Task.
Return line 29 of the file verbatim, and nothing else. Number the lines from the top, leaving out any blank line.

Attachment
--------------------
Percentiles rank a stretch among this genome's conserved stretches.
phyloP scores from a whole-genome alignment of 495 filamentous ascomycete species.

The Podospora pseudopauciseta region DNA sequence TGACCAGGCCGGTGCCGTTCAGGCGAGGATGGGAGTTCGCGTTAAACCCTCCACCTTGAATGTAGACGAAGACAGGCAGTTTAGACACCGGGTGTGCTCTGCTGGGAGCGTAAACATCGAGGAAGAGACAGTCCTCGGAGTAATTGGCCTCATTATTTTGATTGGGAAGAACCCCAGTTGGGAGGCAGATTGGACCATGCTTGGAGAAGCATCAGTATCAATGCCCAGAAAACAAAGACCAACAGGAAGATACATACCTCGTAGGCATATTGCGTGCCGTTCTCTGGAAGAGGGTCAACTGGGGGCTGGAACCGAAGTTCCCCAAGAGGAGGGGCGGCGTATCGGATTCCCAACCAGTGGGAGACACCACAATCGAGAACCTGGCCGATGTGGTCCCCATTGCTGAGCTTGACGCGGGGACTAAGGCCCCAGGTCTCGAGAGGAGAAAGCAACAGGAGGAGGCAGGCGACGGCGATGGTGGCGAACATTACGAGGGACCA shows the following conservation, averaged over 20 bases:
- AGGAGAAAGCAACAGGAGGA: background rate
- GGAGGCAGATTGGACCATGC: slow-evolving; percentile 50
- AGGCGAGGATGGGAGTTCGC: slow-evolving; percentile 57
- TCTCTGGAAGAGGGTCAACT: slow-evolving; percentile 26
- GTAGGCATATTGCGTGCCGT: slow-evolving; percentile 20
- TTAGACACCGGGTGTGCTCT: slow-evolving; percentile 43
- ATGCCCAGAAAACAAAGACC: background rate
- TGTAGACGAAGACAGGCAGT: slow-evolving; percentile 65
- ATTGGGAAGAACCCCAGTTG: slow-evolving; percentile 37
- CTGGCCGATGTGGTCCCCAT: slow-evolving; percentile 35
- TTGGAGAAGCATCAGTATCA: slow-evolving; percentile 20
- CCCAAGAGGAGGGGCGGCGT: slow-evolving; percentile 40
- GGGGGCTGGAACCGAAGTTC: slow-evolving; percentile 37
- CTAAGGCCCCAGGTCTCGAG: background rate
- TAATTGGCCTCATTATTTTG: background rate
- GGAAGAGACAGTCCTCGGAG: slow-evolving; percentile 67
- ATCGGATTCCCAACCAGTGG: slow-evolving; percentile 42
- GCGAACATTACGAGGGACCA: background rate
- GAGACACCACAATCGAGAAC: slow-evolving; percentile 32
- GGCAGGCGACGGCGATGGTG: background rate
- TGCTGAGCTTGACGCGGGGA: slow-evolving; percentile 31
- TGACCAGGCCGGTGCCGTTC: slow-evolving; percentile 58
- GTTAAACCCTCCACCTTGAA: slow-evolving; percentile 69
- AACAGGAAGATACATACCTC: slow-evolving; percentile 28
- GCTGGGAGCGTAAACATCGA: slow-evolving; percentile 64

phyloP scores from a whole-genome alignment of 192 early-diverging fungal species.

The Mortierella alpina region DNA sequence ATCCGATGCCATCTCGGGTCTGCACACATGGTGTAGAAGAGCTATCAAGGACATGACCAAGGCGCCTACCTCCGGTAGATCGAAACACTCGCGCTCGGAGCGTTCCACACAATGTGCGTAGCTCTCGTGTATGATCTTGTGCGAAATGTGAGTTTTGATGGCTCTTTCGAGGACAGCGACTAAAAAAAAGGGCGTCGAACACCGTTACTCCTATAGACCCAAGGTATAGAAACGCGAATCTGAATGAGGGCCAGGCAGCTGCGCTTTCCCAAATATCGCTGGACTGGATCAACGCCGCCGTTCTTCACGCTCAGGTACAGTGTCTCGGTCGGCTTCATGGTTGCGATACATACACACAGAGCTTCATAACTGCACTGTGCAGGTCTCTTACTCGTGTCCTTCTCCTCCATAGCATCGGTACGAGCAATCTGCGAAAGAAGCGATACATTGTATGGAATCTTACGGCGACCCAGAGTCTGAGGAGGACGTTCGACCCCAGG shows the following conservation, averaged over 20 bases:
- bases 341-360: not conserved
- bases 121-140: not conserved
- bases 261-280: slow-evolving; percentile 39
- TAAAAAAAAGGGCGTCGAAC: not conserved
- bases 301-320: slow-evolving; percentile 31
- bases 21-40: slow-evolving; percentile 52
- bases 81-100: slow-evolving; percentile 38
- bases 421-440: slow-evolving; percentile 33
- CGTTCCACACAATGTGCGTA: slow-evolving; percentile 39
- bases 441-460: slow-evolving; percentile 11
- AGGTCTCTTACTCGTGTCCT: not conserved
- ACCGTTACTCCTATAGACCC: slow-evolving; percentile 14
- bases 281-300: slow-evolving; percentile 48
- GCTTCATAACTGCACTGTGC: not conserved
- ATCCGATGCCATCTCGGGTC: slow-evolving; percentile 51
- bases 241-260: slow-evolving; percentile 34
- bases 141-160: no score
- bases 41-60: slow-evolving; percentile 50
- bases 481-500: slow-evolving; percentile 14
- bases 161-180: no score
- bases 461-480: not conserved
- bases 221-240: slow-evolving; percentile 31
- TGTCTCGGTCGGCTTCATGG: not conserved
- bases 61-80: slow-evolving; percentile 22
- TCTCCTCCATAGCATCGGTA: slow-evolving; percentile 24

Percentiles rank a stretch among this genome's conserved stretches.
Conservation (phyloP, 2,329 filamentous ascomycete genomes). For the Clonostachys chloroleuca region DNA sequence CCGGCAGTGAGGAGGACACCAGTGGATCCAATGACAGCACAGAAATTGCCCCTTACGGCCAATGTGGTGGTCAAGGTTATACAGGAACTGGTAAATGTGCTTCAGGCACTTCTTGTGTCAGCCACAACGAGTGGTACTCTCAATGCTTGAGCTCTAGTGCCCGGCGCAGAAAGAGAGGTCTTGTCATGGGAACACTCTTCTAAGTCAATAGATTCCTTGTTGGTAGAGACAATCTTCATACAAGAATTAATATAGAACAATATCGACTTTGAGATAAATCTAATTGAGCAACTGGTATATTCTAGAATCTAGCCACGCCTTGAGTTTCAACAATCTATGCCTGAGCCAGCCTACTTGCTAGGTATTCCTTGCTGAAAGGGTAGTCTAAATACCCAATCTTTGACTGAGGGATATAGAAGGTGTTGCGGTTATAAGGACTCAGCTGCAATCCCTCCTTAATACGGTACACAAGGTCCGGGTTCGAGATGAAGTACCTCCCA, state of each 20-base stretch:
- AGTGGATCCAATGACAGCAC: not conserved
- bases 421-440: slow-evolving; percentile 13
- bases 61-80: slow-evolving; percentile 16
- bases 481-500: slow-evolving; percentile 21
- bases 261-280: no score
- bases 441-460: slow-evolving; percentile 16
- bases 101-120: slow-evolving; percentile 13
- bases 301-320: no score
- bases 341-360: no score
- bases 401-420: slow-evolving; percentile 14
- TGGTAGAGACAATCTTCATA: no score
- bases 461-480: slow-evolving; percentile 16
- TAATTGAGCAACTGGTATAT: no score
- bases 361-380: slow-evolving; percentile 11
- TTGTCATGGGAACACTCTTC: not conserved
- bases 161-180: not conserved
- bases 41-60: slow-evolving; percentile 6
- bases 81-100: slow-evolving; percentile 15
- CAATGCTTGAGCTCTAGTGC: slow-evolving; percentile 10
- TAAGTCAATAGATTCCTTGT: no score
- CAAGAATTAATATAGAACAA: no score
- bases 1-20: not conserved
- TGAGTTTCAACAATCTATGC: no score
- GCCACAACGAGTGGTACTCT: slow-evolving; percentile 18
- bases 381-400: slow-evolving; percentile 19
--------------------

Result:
phyloP scores from a whole-genome alignment of 192 early-diverging fungal species.